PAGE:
New Investigation into USA Swimming Sex Abuse

by Irvin Muchnick on November 11, 2014

The most undercovered scandal in sports is the widespread sexual abuse of untold hundreds of early- and mid-teen female swimmers by untold scores of coaches. Money- and image-obsessed USA Swimming, the national governing body under the umbrella of the U.S. Olympic Committee, has been covering up these practices for decades. White-collar criminal accounting and oversight fixes remain a length and a half behind the public’s uninformed indifference.

That may be changing with a 15-page article by writer Rachel Sturtz in the December issue of Outside magazine, which hits newsstands today. It is the best hope in years for getting this multi-generational, Catholic Church-scale national disgrace the attention it deserves, and for spurring investigations set in motion over the summer by retiring Congressman George Miller of California’s 11th District and several offices of the Federal Bureau of Investigation.

In addition to the many past and present cases of coach abuse, there are probes of the financial manipulations of USA Swimming’s subsidiary, the “United States Sports Insurance Company,” headquartered in Barbados.

I began writing about this subject for Beyond Chron nearly three years ago. Five months ago, the New Times weeklies of South Florida published a lengthy cover story on the movements of and allegations against a long-time Fort Lauderdale area coach, Alex Pussieldi, who has fled back to his native Brazil, where he is now the face of network swimming coverage in the run-up to the 2016 Summer Olympics in Rio de Janeiro. That article, largely based on the reporting of my partner Tim Joyce and myself, coalesced with a successful public petition by celebrity open water swimmer Diana Nyad and other abuse victims to deny the scheduled International Swimming Hall of Fame Induction of Chuck Wielgus, USA Swimming’s CEO since 1997.

Nyad was molested by Hall of Fame coach Jack Nelson, who died last week at 82. Essentially unrefuted abuse allegations continue to hover over at least two other Hall of Fame coaches: Paul Bergen and Murray Stephens. (An international juniors meet, at an Oregon club run by Bergen’s son and sponsored by Nike, was named in honor of Bergen until just last year. And Stephens, who went underground two years ago and is no longer the face of the famous North Baltimore Aquatic Club, still owns its home pool complex, for which he bills it more than a half-million dollars a year in rent.)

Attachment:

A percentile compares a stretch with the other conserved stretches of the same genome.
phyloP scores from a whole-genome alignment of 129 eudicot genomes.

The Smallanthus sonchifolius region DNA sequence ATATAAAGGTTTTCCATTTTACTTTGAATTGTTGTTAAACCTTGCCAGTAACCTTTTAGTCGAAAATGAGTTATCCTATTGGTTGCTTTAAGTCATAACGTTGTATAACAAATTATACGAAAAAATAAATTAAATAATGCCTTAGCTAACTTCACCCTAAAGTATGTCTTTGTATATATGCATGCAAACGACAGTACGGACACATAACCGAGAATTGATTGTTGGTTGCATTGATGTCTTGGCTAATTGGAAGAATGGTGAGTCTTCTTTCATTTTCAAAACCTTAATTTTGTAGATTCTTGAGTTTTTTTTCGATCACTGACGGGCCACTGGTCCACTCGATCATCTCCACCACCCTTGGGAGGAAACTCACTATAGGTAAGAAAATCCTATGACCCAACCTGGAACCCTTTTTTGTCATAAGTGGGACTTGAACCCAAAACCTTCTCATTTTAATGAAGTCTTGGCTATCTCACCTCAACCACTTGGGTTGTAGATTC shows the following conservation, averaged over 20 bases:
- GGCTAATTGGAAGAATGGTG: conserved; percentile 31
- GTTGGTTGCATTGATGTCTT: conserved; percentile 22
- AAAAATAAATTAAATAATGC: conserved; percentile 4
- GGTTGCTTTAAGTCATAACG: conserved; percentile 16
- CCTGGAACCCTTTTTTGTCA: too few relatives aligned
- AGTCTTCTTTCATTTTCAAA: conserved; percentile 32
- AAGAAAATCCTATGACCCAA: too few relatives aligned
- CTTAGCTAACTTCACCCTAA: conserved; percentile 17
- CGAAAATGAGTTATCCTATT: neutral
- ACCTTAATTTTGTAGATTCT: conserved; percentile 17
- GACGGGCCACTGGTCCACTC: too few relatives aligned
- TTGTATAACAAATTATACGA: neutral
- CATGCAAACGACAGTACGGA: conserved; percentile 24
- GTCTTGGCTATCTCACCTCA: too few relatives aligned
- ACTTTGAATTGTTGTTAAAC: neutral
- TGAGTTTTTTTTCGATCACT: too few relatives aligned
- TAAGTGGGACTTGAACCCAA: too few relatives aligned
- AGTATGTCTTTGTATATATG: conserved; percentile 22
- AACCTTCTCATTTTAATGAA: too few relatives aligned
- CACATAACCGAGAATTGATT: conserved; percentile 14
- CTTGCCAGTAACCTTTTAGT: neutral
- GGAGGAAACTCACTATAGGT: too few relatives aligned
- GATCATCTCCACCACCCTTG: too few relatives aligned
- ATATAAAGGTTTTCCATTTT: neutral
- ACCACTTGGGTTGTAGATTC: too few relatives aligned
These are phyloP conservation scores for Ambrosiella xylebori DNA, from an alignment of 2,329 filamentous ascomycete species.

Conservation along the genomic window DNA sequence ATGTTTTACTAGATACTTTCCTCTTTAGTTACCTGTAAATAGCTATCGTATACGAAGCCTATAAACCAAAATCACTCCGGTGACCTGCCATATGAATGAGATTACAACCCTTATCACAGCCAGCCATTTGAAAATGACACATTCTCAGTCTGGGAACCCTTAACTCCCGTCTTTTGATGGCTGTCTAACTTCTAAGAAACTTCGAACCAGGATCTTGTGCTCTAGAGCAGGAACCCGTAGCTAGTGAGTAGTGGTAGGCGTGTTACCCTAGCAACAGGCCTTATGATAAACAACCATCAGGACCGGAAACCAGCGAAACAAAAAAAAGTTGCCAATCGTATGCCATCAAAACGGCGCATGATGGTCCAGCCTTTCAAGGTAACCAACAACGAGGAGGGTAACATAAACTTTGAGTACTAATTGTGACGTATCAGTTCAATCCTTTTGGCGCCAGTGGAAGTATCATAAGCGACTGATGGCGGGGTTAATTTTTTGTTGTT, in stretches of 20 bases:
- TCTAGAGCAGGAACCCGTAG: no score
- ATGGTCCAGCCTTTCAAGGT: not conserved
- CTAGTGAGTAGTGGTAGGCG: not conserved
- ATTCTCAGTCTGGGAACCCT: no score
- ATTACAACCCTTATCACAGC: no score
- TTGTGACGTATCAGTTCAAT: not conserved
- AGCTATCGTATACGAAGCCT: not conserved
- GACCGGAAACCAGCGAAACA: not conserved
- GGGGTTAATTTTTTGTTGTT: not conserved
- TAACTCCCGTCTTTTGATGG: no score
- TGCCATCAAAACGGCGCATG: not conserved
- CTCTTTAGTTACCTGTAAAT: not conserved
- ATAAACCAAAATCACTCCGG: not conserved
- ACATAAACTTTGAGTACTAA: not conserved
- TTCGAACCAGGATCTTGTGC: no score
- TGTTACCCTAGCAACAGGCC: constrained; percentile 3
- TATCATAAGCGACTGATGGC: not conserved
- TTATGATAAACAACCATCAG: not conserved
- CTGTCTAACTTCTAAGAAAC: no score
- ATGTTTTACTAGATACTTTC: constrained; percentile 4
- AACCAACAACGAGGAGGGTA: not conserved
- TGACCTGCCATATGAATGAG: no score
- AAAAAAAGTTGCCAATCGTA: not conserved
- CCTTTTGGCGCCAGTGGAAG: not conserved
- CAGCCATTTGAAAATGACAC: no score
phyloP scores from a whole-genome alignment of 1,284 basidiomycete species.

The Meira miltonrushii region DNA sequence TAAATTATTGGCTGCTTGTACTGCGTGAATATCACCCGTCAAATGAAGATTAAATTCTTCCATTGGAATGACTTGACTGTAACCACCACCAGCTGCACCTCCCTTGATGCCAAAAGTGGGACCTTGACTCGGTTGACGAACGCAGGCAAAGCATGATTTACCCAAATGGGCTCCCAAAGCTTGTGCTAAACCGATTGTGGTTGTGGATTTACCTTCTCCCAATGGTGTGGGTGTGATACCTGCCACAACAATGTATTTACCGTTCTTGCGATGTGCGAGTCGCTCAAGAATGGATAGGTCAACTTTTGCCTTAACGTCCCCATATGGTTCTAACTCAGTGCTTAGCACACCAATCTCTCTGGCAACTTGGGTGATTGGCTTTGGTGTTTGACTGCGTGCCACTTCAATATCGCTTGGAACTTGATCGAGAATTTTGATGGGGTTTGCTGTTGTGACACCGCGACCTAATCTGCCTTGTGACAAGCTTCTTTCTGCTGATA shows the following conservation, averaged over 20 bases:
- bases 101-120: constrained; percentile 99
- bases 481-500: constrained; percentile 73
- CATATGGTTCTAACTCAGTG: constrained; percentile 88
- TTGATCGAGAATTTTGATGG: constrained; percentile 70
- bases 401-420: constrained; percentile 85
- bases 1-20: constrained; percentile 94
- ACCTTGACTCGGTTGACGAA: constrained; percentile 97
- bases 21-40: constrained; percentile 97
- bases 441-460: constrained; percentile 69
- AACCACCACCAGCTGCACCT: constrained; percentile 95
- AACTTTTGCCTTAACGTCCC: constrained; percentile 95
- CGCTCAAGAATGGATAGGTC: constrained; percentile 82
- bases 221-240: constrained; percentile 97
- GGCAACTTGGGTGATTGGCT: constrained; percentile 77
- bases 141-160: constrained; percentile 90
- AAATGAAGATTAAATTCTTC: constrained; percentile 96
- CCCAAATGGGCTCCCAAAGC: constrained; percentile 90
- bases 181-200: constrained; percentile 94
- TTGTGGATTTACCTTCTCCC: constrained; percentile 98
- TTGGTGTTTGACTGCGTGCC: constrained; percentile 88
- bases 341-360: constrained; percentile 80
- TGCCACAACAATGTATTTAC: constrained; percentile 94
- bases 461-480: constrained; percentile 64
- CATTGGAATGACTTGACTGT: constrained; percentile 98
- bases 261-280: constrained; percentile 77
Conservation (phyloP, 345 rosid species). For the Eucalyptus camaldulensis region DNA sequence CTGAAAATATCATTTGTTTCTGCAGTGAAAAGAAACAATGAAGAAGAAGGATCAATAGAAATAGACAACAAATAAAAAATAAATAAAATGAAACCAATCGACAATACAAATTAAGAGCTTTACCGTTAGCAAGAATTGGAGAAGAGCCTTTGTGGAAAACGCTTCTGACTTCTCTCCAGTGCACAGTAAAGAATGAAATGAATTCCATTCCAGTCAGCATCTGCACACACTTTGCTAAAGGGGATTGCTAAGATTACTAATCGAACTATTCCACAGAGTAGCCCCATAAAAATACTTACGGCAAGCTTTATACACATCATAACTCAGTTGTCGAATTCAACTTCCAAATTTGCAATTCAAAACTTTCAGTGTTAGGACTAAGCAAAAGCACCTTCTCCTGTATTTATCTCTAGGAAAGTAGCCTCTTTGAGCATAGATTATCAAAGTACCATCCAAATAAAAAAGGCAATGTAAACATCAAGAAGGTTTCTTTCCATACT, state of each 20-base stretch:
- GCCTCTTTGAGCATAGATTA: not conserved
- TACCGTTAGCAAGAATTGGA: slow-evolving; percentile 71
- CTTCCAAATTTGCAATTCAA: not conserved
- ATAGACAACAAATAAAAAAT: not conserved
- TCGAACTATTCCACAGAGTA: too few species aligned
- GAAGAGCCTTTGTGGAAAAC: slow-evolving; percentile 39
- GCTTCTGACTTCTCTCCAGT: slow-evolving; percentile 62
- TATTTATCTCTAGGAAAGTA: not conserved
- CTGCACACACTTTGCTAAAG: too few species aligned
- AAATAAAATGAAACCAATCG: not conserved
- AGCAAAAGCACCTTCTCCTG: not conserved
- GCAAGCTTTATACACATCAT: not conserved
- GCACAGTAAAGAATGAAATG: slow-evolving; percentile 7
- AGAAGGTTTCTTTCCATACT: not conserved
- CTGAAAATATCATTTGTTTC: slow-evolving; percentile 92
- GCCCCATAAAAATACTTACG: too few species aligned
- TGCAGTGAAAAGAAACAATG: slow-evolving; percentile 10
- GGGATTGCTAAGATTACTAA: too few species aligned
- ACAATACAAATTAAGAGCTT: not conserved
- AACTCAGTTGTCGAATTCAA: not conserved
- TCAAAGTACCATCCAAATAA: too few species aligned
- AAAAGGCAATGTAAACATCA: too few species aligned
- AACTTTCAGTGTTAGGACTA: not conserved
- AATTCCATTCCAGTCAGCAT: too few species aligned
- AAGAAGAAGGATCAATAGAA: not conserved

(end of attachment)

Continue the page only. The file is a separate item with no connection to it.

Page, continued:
The organizer of the anti-Wielgus petition was 1984 Olympic gold medal swimmer Nancy Hogshead-Makar, then senior director of advocacy for the Women’s Sports Foundation. The foundation refused to back a second and more ambitious petition calling for Congressional intervention. Instead, the WSF (which was founded by tennis great Billie Jean King) began negotiating with the Olympic Committee to be part of an announced new $15 million “independent” sexual abuse investigative agency. The new body would be modeled after the U.S. Anti-Doping Agency, whose media-star chief is lawyer Travis Tygart. Yet, as only Joyce and I have reported, Tygart was himself a USA Swimming counselor, for the Bryan Cave law firm, in coach abuse cover-ups in the early 2000s.

After the WSF bailed on the cause, Hogshead-Makar quit. She now heads a new advocacy group called Champion Women.

Last month Congressman Miller and his staff at the House Committee on Education and the Workforce released correspondence in which he urged the FBI to “fully investigate USA Swimming’s handling of both past and present cases of child sexual abuse.”

The San Jose Mercury News responded by running a story in which sportswriter Elliott Almond quoted an unnamed USA Swimming official saying that the FBI merely met with the organization to collaborate on further improvements in its “Safe Sport” program. In emails with me, Almond and Mercury News editors refused to say whether they were aware that the FBI office in Campbell, just outside San Jose, had subpoenaed thousands of pages of discovery documents in civil lawsuits by abuse victims in Santa Clara County. USA Swimming suppressed those documents for years, even paying more than $20,000 in court sanctions, before the California Supreme Court ordered their release.

Among the documents in the FBI’s possession are sworn statements to courts, by USA Swimming’s Wielgus, which practically define the crime of perjury. For example, Wielgus claimed that Peeping Tom videotaping of undressed athletes by some coaches were not even “on the radar screen” before 2008. At the FBI’s behest in 1998, Wielgus had directed a nationwide alert to aquatic centers to be on the lookout for John Trites, a Pennsylvania coach who went on the lam and made the Most Wanted list for that very practice. And records uncovered by Joyce and me show that USA Swimming, along with police and public officials in Florida, began covering up allegations of Alex Pussieldi’s clandestine videotapes of teen male swimmer tenants, and stash of videos of his own sex with underage boys, no later than 2004.

Almond’s Mercury News story was the most cowardly piece of journalism in the Bay Area this year. But Rachel Sturtz’s comprehensive account in Outside should help take Congressman Miller’s work with the FBI to another level.

Outside said Wielgus did not make himself available for an interview. According to USA Swimming, he was too busy dealing with the recent DUI of alcoholic gambling addict Michael Phelps.

Irvin Muchnick (, is author of Concussion Inc.: The End of Football As We Know It, which will be published early in 2015.

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